June 11, On This Day
Copycat? Nah, it’s recontextualizing art work into new forms!
What is appropriation art? It’s the art of using pre-existing objects or images with little or no transformation applied to them. Inherent to this is the understanding that the new work re-contextualizes whatever it borrows to create new work. In most cases, the original remains accessible, without change.
A good example of this? On June 11, 1951, was born Japanese appropriation artist Yasumasa Morimura.
Morimura borrows images of figures from history and art history (like Audrey Hepburn, Édouard Manet, Rembrandt and more), and inserts his own face and body into them. Through the use of disguises, he overturns the effects of the male gaze, gender, race, ethnicity, and cultural standards, and challenges traditional methods of portraiture as he alters original Western artworks by incorporating details related to Japanese culture.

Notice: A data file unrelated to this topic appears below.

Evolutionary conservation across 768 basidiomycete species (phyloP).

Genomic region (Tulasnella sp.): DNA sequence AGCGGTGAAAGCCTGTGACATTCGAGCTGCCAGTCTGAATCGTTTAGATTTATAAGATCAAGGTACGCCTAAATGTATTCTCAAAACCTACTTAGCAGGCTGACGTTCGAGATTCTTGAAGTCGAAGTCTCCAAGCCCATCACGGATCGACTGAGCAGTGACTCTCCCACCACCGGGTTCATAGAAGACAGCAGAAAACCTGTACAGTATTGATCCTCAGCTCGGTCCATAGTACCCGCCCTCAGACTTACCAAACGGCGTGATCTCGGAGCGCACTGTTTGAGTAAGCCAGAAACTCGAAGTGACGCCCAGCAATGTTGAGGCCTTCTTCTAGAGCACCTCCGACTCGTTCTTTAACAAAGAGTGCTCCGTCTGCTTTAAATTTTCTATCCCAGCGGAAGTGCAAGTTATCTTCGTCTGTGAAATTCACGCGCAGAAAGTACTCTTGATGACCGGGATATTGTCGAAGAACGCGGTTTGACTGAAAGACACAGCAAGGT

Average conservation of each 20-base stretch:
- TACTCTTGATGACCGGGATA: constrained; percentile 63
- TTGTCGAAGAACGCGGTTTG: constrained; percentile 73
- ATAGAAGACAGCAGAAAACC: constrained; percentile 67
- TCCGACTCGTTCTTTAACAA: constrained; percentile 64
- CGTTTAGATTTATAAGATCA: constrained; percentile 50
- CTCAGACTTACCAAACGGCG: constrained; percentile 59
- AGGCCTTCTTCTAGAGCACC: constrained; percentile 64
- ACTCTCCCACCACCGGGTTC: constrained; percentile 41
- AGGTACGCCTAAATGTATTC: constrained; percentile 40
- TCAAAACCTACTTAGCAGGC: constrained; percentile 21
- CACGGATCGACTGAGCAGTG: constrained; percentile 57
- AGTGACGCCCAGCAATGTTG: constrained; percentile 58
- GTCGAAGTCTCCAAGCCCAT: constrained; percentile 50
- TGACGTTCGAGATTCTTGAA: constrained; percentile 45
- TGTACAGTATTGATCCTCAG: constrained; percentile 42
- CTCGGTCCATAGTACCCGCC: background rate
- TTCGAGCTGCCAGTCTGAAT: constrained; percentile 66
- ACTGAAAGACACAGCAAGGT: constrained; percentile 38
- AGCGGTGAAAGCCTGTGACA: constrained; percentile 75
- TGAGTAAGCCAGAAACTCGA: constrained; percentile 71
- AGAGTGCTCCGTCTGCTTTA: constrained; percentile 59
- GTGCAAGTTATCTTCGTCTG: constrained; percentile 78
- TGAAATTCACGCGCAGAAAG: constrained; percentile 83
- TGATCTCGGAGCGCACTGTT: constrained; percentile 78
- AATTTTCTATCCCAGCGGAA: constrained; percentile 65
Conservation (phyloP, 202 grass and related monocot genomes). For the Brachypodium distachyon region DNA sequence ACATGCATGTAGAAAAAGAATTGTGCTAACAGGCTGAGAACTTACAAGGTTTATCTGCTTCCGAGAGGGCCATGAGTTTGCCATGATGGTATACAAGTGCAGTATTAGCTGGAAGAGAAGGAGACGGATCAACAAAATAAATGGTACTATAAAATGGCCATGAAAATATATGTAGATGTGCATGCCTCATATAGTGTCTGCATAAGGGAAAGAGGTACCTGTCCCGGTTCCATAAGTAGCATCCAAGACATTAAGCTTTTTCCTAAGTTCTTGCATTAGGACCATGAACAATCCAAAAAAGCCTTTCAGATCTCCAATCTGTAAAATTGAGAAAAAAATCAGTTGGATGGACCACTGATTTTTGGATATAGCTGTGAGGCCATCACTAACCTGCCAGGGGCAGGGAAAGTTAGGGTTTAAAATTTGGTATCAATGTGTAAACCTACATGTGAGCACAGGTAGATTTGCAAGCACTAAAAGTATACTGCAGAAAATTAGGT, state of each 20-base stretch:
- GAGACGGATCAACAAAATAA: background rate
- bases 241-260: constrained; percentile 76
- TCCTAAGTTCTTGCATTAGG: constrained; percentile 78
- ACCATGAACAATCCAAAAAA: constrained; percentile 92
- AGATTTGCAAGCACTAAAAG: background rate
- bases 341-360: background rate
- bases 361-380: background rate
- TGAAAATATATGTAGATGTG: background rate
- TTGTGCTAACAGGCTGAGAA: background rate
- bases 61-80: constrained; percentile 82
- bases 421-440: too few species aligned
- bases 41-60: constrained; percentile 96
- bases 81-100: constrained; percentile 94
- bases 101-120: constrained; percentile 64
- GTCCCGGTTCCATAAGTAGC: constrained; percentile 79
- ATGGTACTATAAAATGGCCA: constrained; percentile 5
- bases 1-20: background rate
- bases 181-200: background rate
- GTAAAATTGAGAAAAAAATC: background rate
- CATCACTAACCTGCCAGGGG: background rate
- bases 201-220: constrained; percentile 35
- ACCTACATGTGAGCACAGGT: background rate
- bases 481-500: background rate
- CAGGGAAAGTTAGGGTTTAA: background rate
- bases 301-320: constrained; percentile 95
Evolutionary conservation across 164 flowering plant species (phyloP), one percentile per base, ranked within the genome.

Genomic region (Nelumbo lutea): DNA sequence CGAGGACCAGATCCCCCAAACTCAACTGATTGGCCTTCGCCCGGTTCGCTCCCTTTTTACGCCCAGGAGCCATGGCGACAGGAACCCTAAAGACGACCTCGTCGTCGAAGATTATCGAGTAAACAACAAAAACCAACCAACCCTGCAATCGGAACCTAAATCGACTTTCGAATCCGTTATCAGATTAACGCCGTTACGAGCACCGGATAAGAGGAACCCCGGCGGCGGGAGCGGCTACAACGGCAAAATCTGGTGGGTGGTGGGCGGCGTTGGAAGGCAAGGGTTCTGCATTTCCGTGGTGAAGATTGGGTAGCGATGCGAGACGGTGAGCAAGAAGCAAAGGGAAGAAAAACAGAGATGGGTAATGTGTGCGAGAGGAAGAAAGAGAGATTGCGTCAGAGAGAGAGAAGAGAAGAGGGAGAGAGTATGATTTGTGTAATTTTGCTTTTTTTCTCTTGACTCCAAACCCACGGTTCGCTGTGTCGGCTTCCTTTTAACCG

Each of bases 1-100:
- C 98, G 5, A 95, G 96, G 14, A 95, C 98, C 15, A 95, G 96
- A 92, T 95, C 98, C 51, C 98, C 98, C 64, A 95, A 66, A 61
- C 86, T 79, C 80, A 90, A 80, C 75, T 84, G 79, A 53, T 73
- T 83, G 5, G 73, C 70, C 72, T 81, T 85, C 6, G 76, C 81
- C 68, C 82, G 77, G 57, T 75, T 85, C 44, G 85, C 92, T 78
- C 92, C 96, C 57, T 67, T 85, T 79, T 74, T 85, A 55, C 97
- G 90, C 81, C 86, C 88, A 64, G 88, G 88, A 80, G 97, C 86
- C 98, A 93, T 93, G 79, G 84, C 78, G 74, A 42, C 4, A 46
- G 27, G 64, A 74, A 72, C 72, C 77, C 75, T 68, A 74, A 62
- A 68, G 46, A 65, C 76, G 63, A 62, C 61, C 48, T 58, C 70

His exhibitions have been shown at shown at the Guggenheim Museum, the Yokohama Museum of Art in Yokohama, Japan, Museum of Contemporary Art San Diego, the Museum of Contemporary Art, Chicago, the Art Gallery of New South Wales in Sydney and more. His collections are housed at the J. Paul Getty Museum, Los Angeles and Whitney Museum of American Art, New York, besides several more iconic locations.